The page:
I’m thinking a lot about quiet right now. It seems to keep popping up.
In the book Present Over Perfect, which I’m currently reading, Shauna Niequist talks a lot about how necessary it has become for her to find a quiet place away from the busy to relax and recharge. I think we all need a place like that. A place where we can connect with ourselves, with nature and with God.
I’m doing a reading plan in my Bible app by Rick Warren titled “Hearing the Voice of God” and my reading yesterday was called “Make Time to Be Quiet.” In it he talks about Susana Wesley, mother of John and Charles Wesley and many more children (I’ve seen different numbers – 18 or 19, I think). He says that according to her biography, she would sit in her favorite rocker and throw her apron over her head for an hour every day. That was the signal that mom was having quiet time with God and wasn’t to be disturbed.
A facebook friend shared a lifehack article in the last day or so about an experiment with mice in which those who had two hours of quiet time – silence, actually – in their day actually showed growth in the hippocampus, which is associated with emotions, memory, and learning. I was thinking about how it’s never really quiet in this world we live in. We have to seek it out. Except when there’s a power outage.
Have you ever noticed how quiet it is when the power goes out? Probably not until it comes back on and everything starts making noise again. My mother-in-law tells the story of she and one of the kids spending time together during a power outage – which, where she lived at the time in the north Georgia mountains, can be lengthy – and talking, reading by fire- and candlelight, enjoying something they’d cooked on the woodstove, just being together in the quiet. When the power came back on, with the lights and the radio and whatever else had been in use when it went out, it was jarring and he looked at her and asked if they could turn it all off again. Our world is so bright and noisy. Even just the hum of the electricity in the lines, which you don’t notice until it’s been off for a while.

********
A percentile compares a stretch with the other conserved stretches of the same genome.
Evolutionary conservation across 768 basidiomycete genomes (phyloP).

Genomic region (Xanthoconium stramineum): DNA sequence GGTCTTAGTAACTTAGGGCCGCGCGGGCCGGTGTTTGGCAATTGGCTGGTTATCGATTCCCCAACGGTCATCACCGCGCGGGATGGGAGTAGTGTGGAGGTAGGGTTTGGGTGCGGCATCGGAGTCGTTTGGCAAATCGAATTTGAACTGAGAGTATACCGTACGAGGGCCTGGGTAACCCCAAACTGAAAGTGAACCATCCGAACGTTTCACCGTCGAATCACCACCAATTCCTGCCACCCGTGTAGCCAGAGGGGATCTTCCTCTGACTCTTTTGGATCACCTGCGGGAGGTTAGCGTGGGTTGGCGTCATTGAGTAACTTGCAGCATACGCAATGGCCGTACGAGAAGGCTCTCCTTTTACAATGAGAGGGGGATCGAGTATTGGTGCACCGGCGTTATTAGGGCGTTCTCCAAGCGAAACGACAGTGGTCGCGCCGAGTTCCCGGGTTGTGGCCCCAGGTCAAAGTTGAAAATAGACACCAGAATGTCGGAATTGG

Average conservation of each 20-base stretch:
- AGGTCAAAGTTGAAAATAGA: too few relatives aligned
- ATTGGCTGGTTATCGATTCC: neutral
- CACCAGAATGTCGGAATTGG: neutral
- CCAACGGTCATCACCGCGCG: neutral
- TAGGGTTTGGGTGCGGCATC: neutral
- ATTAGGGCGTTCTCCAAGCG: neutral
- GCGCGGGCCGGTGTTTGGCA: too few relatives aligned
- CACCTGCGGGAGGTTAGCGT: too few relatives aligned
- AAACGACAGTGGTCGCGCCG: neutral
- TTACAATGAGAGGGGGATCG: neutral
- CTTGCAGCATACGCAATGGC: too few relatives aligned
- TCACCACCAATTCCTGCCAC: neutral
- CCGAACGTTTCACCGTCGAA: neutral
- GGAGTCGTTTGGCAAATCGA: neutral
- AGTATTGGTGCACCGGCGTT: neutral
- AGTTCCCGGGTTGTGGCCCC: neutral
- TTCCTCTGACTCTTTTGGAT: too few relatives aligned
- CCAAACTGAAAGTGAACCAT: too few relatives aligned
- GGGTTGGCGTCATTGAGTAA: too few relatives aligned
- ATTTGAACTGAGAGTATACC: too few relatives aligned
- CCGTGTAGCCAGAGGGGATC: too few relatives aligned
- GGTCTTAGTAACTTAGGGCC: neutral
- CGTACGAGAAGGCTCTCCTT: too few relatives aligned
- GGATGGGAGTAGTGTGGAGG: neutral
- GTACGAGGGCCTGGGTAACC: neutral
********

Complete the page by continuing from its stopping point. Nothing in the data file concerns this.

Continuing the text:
I wonder sometimes, and would like someone to research (in case I don’t get around to it) whether the constant din wears on our psyches. I have to wonder, when the world is filled with constant artificial noise and we have to suppress our fight or flight instincts just to function in it, so we’re not always on high alert, if that suppression of those necessary reactions might be the reason for the extraordinary amount of depression and anxiety in our society. That we push down those reactions so much and so frequently as to not be able to feel other important things like joy, hope, peace. I wonder if maybe half the psychotropics that are so ubiquitously prescribed could be replaced with just a few minutes a day of intentional silence.
How about it? Do you make an effort to find peace in our noisy world? How do you do it? Feel free to leave a comment.